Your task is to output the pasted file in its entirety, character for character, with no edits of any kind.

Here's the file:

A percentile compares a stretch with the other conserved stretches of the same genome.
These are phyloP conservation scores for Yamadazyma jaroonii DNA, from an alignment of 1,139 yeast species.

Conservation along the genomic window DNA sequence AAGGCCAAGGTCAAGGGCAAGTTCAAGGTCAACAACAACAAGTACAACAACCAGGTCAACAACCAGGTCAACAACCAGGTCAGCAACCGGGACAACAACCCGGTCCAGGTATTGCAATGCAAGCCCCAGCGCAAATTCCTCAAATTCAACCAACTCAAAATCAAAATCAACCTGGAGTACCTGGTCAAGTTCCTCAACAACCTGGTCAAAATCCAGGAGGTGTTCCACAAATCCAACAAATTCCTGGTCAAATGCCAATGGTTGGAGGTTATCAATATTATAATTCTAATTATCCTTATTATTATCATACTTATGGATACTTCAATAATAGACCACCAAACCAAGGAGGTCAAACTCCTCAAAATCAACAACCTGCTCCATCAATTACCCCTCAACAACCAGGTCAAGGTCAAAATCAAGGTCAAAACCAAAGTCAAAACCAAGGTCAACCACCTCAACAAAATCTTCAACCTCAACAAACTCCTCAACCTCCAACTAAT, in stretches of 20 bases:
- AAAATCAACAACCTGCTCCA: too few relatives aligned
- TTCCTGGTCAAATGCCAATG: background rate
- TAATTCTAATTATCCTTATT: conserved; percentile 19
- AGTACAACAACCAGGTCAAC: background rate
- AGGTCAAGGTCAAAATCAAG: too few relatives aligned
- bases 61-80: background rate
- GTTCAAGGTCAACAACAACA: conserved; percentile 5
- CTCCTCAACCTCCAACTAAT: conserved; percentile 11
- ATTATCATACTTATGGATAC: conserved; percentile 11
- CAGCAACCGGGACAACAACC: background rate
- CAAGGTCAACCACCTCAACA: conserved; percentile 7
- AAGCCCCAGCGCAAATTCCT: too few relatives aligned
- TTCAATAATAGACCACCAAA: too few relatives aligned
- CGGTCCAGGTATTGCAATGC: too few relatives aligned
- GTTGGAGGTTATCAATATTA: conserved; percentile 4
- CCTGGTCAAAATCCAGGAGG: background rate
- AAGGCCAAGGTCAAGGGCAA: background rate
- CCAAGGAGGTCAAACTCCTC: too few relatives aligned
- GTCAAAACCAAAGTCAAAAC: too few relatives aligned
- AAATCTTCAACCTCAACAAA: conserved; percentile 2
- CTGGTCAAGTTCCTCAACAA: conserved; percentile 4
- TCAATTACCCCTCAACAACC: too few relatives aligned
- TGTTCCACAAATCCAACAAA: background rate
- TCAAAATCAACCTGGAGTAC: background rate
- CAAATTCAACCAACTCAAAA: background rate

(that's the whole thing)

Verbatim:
A percentile compares a stretch with the other conserved stretches of the same genome.
These are phyloP conservation scores for Yamadazyma jaroonii DNA, from an alignment of 1,139 yeast species.

Conservation along the genomic window DNA sequence AAGGCCAAGGTCAAGGGCAAGTTCAAGGTCAACAACAACAAGTACAACAACCAGGTCAACAACCAGGTCAACAACCAGGTCAGCAACCGGGACAACAACCCGGTCCAGGTATTGCAATGCAAGCCCCAGCGCAAATTCCTCAAATTCAACCAACTCAAAATCAAAATCAACCTGGAGTACCTGGTCAAGTTCCTCAACAACCTGGTCAAAATCCAGGAGGTGTTCCACAAATCCAACAAATTCCTGGTCAAATGCCAATGGTTGGAGGTTATCAATATTATAATTCTAATTATCCTTATTATTATCATACTTATGGATACTTCAATAATAGACCACCAAACCAAGGAGGTCAAACTCCTCAAAATCAACAACCTGCTCCATCAATTACCCCTCAACAACCAGGTCAAGGTCAAAATCAAGGTCAAAACCAAAGTCAAAACCAAGGTCAACCACCTCAACAAAATCTTCAACCTCAACAAACTCCTCAACCTCCAACTAAT, in stretches of 20 bases:
- AAAATCAACAACCTGCTCCA: too few relatives aligned
- TTCCTGGTCAAATGCCAATG: background rate
- TAATTCTAATTATCCTTATT: conserved; percentile 19
- AGTACAACAACCAGGTCAAC: background rate
- AGGTCAAGGTCAAAATCAAG: too few relatives aligned
- bases 61-80: background rate
- GTTCAAGGTCAACAACAACA: conserved; percentile 5
- CTCCTCAACCTCCAACTAAT: conserved; percentile 11
- ATTATCATACTTATGGATAC: conserved; percentile 11
- CAGCAACCGGGACAACAACC: background rate
- CAAGGTCAACCACCTCAACA: conserved; percentile 7
- AAGCCCCAGCGCAAATTCCT: too few relatives aligned
- TTCAATAATAGACCACCAAA: too few relatives aligned
- CGGTCCAGGTATTGCAATGC: too few relatives aligned
- GTTGGAGGTTATCAATATTA: conserved; percentile 4
- CCTGGTCAAAATCCAGGAGG: background rate
- AAGGCCAAGGTCAAGGGCAA: background rate
- CCAAGGAGGTCAAACTCCTC: too few relatives aligned
- GTCAAAACCAAAGTCAAAAC: too few relatives aligned
- AAATCTTCAACCTCAACAAA: conserved; percentile 2
- CTGGTCAAGTTCCTCAACAA: conserved; percentile 4
- TCAATTACCCCTCAACAACC: too few relatives aligned
- TGTTCCACAAATCCAACAAA: background rate
- TCAAAATCAACCTGGAGTAC: background rate
- CAAATTCAACCAACTCAAAA: background rate